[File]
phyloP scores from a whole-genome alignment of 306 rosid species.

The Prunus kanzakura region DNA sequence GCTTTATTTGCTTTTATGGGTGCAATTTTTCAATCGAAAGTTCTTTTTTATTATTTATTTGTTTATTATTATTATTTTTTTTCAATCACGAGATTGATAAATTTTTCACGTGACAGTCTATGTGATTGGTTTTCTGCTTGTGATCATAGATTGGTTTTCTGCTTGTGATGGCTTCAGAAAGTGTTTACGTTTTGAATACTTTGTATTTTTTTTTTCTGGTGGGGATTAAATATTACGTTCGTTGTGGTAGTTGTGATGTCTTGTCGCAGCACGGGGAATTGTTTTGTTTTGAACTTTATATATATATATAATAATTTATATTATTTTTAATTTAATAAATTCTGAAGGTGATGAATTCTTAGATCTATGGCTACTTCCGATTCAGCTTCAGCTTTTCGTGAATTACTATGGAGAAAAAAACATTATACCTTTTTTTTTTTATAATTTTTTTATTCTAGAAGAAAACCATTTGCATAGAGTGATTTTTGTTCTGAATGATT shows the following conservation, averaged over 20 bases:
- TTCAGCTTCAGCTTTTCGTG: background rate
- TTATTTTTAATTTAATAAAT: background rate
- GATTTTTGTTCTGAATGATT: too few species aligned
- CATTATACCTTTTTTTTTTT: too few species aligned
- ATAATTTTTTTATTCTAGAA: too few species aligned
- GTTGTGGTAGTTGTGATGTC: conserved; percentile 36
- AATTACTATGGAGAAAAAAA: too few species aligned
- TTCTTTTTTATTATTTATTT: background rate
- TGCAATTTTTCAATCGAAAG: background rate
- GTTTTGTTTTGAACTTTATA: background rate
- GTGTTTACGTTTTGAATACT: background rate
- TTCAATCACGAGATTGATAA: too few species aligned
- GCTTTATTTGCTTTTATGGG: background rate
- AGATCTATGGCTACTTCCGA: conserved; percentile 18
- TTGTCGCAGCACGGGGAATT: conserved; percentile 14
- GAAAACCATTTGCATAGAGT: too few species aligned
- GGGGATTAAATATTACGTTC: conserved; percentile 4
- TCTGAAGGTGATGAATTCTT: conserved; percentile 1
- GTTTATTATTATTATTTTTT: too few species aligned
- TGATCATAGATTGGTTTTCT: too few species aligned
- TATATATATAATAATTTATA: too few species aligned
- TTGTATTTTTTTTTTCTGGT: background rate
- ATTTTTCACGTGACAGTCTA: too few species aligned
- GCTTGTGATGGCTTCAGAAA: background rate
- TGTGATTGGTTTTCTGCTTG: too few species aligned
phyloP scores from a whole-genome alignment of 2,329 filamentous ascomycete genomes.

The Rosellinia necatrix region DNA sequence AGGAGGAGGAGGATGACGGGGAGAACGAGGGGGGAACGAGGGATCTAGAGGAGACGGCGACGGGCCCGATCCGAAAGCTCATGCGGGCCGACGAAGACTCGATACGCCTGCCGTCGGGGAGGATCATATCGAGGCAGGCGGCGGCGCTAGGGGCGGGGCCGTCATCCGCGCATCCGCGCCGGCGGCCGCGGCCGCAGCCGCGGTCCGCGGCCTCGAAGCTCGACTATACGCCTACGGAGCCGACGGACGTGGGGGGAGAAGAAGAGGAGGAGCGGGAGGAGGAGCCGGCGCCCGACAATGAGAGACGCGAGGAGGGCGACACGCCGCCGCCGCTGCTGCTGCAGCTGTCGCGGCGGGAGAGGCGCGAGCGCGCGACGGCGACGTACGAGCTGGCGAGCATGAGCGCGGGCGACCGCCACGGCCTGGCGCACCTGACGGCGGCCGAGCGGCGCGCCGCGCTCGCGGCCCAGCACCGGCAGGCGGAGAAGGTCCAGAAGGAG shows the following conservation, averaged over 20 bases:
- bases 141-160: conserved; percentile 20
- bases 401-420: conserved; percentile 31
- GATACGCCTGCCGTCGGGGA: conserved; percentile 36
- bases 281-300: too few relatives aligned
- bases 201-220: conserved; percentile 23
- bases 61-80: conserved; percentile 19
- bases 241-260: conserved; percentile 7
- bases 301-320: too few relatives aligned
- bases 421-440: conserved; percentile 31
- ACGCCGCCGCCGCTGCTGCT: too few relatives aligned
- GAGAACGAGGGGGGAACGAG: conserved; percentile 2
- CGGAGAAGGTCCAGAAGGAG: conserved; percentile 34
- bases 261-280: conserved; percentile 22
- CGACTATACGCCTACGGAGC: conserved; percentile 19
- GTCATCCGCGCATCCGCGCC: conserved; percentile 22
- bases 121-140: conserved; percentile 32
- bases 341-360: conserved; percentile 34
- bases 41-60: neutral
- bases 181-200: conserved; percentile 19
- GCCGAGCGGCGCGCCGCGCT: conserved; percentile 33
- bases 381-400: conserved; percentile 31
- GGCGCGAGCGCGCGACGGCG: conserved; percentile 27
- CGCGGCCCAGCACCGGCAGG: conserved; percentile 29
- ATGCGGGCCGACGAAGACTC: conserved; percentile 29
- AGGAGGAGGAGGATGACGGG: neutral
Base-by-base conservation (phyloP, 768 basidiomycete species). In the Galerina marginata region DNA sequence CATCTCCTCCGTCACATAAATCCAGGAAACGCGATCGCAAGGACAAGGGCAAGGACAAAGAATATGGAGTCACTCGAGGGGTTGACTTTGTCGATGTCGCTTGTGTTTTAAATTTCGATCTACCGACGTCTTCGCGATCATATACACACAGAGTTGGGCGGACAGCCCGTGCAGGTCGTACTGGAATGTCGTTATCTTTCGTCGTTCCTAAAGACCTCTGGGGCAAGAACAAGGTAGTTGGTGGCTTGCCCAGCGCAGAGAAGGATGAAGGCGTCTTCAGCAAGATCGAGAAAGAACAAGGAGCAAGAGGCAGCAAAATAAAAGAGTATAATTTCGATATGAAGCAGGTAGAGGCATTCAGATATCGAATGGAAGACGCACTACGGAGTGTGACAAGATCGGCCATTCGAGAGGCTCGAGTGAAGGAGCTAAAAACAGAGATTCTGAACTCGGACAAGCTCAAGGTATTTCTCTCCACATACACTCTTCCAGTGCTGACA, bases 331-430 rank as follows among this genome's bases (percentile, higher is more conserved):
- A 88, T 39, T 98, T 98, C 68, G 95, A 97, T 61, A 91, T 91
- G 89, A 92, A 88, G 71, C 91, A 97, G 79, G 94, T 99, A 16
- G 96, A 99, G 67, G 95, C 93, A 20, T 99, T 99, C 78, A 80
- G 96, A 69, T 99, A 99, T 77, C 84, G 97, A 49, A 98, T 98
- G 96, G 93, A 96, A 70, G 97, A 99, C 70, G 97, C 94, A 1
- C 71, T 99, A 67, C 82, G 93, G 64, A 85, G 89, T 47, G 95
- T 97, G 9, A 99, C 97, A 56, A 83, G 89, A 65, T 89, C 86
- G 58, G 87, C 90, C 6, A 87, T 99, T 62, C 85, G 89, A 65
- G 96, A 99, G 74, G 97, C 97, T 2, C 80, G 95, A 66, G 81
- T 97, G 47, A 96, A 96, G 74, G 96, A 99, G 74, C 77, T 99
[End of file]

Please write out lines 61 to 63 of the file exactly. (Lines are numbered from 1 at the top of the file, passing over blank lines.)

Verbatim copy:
- C 71, T 99, A 67, C 82, G 93, G 64, A 85, G 89, T 47, G 95
- T 97, G 9, A 99, C 97, A 56, A 83, G 89, A 65, T 89, C 86
- G 58, G 87, C 90, C 6, A 87, T 99, T 62, C 85, G 89, A 65